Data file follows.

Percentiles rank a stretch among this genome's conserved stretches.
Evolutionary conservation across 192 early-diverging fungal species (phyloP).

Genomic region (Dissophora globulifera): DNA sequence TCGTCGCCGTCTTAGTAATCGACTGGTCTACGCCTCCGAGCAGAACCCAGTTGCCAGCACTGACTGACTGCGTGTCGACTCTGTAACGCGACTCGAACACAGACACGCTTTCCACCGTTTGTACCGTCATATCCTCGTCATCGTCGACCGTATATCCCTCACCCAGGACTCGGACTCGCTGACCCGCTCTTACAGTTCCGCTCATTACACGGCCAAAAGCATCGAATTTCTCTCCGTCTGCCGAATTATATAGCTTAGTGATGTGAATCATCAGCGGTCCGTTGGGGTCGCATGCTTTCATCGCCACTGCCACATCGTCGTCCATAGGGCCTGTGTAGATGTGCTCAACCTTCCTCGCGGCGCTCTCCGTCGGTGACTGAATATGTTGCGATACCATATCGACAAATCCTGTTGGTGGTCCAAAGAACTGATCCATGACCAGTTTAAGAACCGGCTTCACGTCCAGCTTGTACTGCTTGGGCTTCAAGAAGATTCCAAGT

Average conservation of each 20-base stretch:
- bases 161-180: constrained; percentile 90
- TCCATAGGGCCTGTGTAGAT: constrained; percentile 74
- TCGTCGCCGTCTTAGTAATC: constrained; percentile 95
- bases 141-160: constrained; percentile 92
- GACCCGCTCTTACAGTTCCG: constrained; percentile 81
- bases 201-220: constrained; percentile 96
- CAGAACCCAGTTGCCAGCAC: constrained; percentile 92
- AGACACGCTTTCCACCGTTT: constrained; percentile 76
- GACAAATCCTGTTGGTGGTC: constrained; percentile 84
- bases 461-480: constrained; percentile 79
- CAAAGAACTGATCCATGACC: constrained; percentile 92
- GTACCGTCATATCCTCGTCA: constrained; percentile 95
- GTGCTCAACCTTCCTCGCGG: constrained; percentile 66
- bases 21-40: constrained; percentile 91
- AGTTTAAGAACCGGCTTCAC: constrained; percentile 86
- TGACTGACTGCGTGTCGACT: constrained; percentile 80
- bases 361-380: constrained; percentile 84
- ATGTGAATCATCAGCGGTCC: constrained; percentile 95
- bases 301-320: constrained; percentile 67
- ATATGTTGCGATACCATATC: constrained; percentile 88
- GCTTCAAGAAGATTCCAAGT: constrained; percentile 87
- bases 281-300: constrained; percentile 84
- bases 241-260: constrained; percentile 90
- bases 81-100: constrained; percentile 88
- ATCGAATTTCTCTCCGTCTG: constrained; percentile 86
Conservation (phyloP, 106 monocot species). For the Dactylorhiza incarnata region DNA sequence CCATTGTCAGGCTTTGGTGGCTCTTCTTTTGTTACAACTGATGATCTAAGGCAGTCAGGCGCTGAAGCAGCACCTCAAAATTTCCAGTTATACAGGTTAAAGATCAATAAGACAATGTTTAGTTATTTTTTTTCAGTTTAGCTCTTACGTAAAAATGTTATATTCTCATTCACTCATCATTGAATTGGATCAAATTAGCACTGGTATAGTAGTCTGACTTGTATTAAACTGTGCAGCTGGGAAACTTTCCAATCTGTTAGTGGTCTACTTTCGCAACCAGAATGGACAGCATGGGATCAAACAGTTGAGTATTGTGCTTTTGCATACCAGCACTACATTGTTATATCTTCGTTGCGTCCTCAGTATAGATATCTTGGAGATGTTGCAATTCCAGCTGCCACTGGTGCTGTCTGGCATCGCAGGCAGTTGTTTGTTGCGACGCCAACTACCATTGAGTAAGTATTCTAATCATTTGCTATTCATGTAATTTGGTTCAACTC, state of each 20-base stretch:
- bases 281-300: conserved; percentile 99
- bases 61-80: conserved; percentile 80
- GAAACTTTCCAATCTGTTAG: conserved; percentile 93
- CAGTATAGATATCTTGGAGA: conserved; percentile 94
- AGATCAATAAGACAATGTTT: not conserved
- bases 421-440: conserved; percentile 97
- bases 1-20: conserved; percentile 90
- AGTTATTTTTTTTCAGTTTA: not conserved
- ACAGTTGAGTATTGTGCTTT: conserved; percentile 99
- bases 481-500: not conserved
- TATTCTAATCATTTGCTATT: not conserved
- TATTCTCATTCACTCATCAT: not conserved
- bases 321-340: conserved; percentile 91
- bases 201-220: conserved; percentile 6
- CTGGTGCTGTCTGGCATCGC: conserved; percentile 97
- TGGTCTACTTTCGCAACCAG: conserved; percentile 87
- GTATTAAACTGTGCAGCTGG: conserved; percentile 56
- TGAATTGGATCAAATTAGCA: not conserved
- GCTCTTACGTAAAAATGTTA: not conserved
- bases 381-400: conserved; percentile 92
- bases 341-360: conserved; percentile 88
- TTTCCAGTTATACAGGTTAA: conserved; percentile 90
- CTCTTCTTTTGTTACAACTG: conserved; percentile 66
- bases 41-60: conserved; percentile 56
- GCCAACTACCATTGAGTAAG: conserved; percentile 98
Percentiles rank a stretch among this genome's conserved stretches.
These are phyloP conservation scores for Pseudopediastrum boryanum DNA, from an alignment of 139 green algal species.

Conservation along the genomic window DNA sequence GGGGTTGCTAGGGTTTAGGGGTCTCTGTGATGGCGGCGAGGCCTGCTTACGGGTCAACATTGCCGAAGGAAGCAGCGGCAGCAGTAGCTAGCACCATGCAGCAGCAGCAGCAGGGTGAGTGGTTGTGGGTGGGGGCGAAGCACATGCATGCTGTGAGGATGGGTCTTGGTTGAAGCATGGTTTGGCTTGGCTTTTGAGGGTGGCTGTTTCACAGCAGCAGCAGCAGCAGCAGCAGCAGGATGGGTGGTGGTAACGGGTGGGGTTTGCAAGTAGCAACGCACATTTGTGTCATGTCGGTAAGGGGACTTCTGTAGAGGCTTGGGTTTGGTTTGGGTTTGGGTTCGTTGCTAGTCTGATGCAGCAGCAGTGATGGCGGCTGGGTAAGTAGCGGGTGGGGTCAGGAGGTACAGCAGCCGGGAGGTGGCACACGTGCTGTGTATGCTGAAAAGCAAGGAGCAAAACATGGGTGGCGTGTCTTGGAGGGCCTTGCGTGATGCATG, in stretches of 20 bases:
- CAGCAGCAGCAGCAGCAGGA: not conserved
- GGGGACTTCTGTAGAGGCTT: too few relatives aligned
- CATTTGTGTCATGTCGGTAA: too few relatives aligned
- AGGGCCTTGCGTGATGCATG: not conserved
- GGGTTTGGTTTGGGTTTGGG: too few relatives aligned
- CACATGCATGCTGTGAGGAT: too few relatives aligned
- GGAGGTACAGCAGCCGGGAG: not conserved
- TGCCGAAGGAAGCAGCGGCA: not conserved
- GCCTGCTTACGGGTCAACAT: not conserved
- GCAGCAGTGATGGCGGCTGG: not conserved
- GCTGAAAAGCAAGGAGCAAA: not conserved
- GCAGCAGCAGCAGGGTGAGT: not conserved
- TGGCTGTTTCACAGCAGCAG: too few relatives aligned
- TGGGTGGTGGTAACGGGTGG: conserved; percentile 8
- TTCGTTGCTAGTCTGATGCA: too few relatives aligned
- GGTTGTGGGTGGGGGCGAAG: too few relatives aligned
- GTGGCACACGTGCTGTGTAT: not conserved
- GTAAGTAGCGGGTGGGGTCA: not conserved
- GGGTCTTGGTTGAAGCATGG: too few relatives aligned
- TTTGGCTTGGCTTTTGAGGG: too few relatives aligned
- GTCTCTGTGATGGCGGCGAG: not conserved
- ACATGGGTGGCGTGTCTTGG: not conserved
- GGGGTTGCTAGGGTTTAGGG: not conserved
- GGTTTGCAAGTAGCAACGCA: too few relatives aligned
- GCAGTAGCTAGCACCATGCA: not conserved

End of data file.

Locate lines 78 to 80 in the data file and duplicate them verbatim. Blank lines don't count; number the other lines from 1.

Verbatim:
- TTTGGCTTGGCTTTTGAGGG: too few relatives aligned
- GTCTCTGTGATGGCGGCGAG: not conserved
- ACATGGGTGGCGTGTCTTGG: not conserved